Abolishing the Yellow Light Could Revolutionize the Way We Drive

How treating cars like planes could make traffic lights obsolete.

Mar 21 2016, 10:00am

The roads have changed a lot in the past 150 years. Where there was once the horse and buggy, there's now self-driving cars; what was once little more than a loose network of dirt paths, is now millions of miles of paved roads and highways. But despite all the innovations, one element of overland travel has been remarkably consistent: the traffic light.

Although traffic lights are far less likely to explode and burn people's faces off now, they still eat up about six months of the average human's life. Yet now that everything about our transportation infrastructure is getting smarter, some systems scientists have begun to wonder if it's possible to build a better traffic light—or just do away with them completely. This is the subject of new research published last week in PLOS One which seeks to make traffic lights obsolete by treating cars more like planes.

As detailed in the paper, the problem with traffic lights is they involve a tradeoff in vehicle throughput at the intersection and the amount of time vehicles will spend waiting at a red light. This is because a traffic light does not switch immediately from green to red—there is a "setup phase" involved (a yellow light), and during this setup phase the intersection is considered to be operating in a highly sub-optimal condition (i.e., fewer vehicles can traverse the intersection as compared to a green light).

So the tradeoff involved with traffic lights can be conceived thus: you can lower delays by making red lights shorter, but this will involve more suboptimal yellow lights, which will lower the overall number of cars that can pass through the intersection.

According to the researchers, a proposed solution to this conundrum is something called a slot-based control system, such as those used to coordinate aerial traffic at an airport. The idea here is to use a scheduling algorithm to assign individual vehicles their own time slot for safely traversing an intersection, thereby maximizing an intersection's vehicle throughput and minimizing delay times for individual vehicles.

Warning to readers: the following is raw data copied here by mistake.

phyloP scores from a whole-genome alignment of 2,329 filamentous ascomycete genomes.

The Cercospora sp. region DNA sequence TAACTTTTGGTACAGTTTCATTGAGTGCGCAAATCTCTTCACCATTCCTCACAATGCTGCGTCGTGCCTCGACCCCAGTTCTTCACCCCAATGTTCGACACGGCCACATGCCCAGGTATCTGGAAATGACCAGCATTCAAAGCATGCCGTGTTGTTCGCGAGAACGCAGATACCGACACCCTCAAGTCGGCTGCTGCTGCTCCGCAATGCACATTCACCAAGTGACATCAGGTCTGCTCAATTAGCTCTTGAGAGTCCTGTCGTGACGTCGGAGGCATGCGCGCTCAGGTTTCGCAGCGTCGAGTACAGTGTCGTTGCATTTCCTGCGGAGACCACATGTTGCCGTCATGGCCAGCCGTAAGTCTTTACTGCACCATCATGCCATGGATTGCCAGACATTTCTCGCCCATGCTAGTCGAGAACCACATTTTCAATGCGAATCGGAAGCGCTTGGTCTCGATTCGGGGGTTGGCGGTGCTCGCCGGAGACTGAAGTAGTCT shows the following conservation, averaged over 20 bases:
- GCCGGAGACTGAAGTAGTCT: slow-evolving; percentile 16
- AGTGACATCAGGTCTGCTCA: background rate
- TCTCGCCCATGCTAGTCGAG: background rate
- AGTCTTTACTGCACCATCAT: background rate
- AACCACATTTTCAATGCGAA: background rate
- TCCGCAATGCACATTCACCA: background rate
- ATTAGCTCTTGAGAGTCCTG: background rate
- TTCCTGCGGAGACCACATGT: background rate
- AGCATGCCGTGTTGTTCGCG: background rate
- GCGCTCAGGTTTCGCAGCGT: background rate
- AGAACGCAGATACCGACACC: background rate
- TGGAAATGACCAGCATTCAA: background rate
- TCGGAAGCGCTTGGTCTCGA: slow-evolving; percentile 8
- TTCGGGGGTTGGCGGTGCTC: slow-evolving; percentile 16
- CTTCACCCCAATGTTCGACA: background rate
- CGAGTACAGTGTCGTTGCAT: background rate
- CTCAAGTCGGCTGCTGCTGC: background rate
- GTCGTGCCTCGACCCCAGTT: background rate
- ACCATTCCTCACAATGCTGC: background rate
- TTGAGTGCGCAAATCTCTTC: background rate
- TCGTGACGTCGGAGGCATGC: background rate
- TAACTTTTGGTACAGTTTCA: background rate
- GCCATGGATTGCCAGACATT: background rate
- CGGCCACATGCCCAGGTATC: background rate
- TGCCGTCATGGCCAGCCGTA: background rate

Slot-based control systems for intersections have only become possible with the rise of vehicles which are able to communicate not only with roadside infrastructure, but increasingly with other vehicles on the road. This allows for the precision timing needed to make a slot-based system work.

As the researchers acknowledge in their paper, at first glance slot-based control systems seem to involve the same tradeoff as conventional traffic lights. Although precisely regulating the arrival of vehicles at an intersection would allow for a one-by-one service policy, the efficiency of this system severely drops for intersections with high vehicle arrival rates. So which is more efficient overall?

Although other research has suggested that slot-based traffic systems are more efficient overall, the researchers say the simulations used to arrive at these conclusions lacked a "comprehensive framework" for assessing these systems' performance as compared with the conventional traffic light. The researchers compared slot-based systems with conventional traffic lights using a rubric where safety was the paramount performance criterion, followed by the system's ability to maximize vehicle throughput and minimize delay times at the intersection.

After simulating a variety of traffic scenarios, the researchers found that implementing slot-based traffic regulation systems could result in up to a two fold increase of vehicle throughput at intersections compared to traditional traffic lights and "even more dramatic reductions" in delay times, an improvement the researchers chalk up to shorter setup phases (aka yellow lights). In the simulations run by the researchers, the slot based systems allowed for setup phases that were dramatically shorter than the traffic lights we have now—about 1.5 seconds compared to the typical 5 to 8 second yellow lights on traffic lights.

Although the researchers see "major, positive benefits in slot-based systems, autonomous transportation technologies and regulations still have awhile to go before they're ready to handle such sophisticated scheduling protocols, so it looks like we'll be seeing yellow lights for at least a few more years.